Elementary Music Specialist
“Most of my professors were public school teachers themselves. They would open up about their own experiences, ideas, lesson plans, and issues. It made what we were learning about applicable in the ‘here and now."
Shaylee McComb is an elementary music specialist at Weaver Elementary School in Maplewood, Minn. She earned her Bachelor of Music Education in K-12 vocal and classroom education and always planned to complete her master’s degree.
“I knew that I could go on to get a master’s in music, but that was not what the Lord had in mind,” she recalled.
Though a master’s in music would have been applicable to her day-to-day classes, a different path emerged for McComb. Weaver Elementary is a Title I school where the student body is culturally and socioeconomically diverse. Over half of their students participate in the free or reduced lunch program and a high population of students is EL and highly mobile. She knew these factors contributed to teaching at Weaver, so she sought a better way to reach her students.
“I wanted to know more about my students and how I could teach them best. Concordia’s Master’s of Education in differentiated instruction was exactly what I was looking for,” McComb said.
Differentiated instruction emphasizes meeting an individual student’s needs. McComb saw the value of utilizing those tools in her classroom at Weaver. Fittingly, she feels that Concordia’s professors demonstrated exactly that for her as a student in their classroom.
“Most of my professors were public school teachers themselves. They would open up about their own experiences, ideas, lesson plans, and issues. It made what we were learning about applicable in the ‘here and now,’” she expressed.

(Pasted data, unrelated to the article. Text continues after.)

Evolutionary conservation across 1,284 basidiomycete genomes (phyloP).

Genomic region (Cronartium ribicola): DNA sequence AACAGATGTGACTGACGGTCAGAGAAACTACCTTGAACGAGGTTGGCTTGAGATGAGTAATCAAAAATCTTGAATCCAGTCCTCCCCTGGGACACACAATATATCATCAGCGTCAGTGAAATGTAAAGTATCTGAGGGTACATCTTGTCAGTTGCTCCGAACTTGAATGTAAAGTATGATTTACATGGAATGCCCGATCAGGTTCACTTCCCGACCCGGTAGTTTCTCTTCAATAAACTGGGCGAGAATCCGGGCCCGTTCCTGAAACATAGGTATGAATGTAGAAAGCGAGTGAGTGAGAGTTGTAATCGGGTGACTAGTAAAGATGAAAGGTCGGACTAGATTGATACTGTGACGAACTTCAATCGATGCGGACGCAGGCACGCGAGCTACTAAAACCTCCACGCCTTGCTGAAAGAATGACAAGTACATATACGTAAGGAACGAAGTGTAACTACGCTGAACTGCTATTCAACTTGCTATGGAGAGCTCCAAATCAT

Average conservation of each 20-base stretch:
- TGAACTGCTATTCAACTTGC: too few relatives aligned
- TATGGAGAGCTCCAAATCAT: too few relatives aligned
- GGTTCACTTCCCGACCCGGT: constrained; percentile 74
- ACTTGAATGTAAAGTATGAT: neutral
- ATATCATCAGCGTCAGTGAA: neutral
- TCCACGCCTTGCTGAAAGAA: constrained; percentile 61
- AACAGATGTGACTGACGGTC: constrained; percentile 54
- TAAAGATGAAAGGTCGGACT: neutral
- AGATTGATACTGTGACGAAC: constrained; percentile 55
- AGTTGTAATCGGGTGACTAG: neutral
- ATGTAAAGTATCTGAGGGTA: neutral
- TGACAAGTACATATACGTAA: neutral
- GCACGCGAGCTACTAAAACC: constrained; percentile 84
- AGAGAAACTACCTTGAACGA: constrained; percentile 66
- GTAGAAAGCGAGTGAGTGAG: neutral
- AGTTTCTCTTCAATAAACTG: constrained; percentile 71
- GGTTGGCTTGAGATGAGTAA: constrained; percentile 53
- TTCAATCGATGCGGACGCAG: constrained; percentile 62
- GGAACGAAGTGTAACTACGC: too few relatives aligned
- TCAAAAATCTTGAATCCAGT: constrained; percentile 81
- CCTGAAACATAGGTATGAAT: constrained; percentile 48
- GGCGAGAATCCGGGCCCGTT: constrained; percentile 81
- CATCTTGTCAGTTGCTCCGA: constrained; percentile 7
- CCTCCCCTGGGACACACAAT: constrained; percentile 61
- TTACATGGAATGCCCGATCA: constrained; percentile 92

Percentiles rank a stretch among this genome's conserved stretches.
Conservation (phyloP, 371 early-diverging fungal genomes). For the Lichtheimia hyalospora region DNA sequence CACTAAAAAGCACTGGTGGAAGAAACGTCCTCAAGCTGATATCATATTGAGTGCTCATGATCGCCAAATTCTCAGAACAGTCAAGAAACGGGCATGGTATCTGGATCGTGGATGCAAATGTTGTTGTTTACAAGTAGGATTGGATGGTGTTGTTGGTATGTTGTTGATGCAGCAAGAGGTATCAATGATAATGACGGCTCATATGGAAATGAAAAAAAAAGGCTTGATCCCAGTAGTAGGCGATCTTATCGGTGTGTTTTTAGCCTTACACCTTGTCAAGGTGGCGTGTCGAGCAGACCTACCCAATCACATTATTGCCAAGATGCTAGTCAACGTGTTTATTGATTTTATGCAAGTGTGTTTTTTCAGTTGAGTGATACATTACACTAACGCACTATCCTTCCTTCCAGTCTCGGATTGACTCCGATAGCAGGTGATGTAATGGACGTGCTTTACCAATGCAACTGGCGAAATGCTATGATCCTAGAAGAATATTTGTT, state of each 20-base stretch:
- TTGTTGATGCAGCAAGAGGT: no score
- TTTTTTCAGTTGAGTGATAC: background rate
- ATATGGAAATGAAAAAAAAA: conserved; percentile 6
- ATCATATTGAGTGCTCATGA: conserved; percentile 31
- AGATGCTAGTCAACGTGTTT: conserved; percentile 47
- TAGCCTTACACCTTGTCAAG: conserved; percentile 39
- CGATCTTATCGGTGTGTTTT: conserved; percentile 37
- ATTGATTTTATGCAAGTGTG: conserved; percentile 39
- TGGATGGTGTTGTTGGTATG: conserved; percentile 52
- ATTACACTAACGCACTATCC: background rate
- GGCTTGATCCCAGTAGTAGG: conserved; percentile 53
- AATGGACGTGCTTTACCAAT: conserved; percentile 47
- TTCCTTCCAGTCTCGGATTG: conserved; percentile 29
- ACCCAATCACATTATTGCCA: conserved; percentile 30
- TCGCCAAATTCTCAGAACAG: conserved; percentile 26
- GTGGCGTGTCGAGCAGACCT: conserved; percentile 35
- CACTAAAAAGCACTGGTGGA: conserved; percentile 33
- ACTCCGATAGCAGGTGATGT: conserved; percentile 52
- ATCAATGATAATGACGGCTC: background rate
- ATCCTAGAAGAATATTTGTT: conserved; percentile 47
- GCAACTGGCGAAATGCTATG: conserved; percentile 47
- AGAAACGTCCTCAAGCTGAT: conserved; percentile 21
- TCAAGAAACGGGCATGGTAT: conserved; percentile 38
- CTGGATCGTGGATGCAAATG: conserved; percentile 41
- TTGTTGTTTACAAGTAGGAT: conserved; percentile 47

In addition to her professors’ support, McComb appreciated the sense of community that her online cohort built in their two years together. With just 15 students, the class was the perfect size and McComb left her with lasting friendships and new colleagues along with her degree.
McComb’s graduate degree took her existing passion for music education to a new level as she aims to create a creative, challenging, and supportive environment for her students
“Music is a universal language and I believe that with enough creativity, it can be taught to anyone who is willing to learn it,” said McComb. “Since music is a form of expression, it is very important for students to have an open mind when approaching it. It is my job to connect with them.”
That mindset combined with her dedication to her students hasn’t gone unnoticed. Recently, McComb was named a finalist for the 2018 Minnesota Teacher of the Year award.
McComb believes that teachers are lifelong learners and is interested in pursuing her doctorate in the future. She stays connected to the CSP community through alumni events and the Concordia University Alumni Book Club.